The San Luis Obispo County Clerk-Recorder’s Office will conduct a recount of ballots cast for and against the Oceano fire tax initiative, which narrowly failed to pass.
Measure A-20 was supported by 66.12 percent of voters, while 33.88 percent voted against it, according to the official tally released last week. A two-thirds vote, or 66.7 percent, was needed for the initiative to pass.
Following the final tally, the Oceano 911 Committee for Measure A-20, a group supporting the tax initiative, requested the clerk-recorder’s office conduct a recount.
A recount will take an estimated time of two days at a cost $808 per day, according to SLO County Clerk-Recorder Tommy Gong. The Oceano 911 Committee for Measure A-20 says it plans to pay for the recount with funds raised by its volunteers.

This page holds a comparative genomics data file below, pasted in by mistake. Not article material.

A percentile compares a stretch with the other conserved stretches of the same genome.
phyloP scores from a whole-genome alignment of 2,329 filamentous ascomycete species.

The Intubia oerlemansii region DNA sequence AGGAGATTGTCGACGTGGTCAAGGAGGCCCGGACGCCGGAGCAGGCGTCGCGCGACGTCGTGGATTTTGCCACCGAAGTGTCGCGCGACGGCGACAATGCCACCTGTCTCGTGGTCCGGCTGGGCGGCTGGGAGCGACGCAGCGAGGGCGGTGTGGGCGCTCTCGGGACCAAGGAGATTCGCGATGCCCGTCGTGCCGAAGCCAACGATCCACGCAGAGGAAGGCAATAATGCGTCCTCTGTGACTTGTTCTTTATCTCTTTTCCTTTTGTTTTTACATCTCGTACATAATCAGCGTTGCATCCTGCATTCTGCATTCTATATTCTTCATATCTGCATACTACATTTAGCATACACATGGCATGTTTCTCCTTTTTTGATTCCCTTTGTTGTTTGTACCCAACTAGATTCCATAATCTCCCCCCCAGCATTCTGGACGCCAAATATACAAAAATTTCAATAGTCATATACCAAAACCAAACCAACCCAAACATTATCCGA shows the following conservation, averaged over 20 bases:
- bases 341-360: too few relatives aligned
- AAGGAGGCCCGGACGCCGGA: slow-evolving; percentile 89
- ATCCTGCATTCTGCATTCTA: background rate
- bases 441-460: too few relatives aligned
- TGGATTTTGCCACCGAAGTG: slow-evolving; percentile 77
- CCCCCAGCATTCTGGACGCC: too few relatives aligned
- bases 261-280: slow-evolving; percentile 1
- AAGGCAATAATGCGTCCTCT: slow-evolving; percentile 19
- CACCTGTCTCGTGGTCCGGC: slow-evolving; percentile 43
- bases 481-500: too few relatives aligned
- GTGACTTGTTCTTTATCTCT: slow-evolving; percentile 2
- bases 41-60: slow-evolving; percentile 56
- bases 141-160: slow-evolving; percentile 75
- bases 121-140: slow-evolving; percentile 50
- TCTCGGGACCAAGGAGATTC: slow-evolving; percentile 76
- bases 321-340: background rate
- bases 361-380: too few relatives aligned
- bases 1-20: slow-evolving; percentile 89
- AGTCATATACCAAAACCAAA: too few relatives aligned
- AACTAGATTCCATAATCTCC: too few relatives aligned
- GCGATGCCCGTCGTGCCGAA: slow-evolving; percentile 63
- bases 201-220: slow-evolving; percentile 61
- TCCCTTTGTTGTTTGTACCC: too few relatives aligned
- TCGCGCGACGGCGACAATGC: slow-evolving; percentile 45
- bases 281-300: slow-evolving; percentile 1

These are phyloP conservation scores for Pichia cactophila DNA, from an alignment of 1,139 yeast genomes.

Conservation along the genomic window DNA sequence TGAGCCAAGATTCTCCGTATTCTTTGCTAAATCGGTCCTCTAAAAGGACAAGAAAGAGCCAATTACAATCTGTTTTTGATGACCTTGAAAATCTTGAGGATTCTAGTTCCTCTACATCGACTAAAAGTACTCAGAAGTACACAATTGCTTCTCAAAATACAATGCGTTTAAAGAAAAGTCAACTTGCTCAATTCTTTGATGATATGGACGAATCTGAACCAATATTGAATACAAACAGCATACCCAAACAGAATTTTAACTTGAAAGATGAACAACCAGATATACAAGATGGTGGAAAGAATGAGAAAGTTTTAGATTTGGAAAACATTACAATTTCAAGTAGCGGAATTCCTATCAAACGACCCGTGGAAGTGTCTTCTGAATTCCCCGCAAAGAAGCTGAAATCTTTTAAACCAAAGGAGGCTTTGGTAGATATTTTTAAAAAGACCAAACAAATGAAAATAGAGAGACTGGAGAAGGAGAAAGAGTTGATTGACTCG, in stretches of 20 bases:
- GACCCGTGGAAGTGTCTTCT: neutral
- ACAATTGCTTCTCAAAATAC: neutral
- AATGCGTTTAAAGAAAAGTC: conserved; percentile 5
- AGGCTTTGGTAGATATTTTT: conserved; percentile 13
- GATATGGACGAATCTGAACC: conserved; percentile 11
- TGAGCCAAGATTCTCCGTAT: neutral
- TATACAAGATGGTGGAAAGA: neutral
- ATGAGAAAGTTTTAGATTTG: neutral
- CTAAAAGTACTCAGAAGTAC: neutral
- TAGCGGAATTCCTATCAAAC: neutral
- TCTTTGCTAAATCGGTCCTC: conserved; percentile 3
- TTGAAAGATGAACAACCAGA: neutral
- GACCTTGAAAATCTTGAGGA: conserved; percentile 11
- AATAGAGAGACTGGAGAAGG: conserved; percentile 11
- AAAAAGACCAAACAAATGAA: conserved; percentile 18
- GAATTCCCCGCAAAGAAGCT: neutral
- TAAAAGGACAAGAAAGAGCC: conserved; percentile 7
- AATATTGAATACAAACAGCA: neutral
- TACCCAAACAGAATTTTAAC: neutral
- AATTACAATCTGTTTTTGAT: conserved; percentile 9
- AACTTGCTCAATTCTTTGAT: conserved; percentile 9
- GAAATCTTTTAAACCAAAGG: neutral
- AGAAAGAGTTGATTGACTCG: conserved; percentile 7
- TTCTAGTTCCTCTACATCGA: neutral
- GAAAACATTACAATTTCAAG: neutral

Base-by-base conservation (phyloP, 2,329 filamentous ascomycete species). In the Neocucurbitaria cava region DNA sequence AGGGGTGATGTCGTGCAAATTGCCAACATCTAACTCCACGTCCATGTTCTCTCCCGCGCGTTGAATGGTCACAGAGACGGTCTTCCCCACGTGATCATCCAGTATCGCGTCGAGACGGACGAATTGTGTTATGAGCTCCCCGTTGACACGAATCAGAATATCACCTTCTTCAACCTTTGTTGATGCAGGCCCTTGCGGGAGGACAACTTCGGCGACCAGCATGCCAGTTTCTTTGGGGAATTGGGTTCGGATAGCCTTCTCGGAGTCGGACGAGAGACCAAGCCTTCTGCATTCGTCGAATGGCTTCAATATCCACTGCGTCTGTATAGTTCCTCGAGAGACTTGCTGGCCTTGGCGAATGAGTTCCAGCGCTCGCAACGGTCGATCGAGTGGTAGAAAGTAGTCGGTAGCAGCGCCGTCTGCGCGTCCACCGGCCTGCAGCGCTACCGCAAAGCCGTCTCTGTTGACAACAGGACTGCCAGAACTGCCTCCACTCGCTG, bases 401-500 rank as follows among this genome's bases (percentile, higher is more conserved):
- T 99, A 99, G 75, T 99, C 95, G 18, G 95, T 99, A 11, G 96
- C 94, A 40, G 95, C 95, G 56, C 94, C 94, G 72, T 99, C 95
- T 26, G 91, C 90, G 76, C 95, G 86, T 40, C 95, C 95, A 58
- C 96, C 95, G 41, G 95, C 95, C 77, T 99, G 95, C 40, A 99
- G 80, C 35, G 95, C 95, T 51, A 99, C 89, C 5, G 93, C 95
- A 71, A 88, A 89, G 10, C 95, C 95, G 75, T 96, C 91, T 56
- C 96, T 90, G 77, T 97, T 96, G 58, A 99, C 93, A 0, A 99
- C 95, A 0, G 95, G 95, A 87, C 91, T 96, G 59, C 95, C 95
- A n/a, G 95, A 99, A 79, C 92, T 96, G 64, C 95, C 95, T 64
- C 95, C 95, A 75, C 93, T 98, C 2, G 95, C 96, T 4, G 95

If Measure A-20 were to pass upon a recount, it would add $15 a month to property tax bills in Oceano and would raise an estimated $422,000 annually. If the final tally holds, it is likely Oceano will leave the fire authority, and San Luis Obispo County will take over providing fire services to the community.
Since 2010, the Oceano Community Services District has been served by the Five Cities Fire Authority through a joint powers agreement with the cities of Arroyo Grande and Grover Beach. Over the past decade, the fire authority has experienced financial challenges.
Recently, the fire authority closed its Oceano station several times because of a lack of funding and subsequent staffing shortages.
Three Oceano district board members claimed if the tax did not pass, there would be a reduction in emergency services. Critics argue the county can do a better job at providing fire services.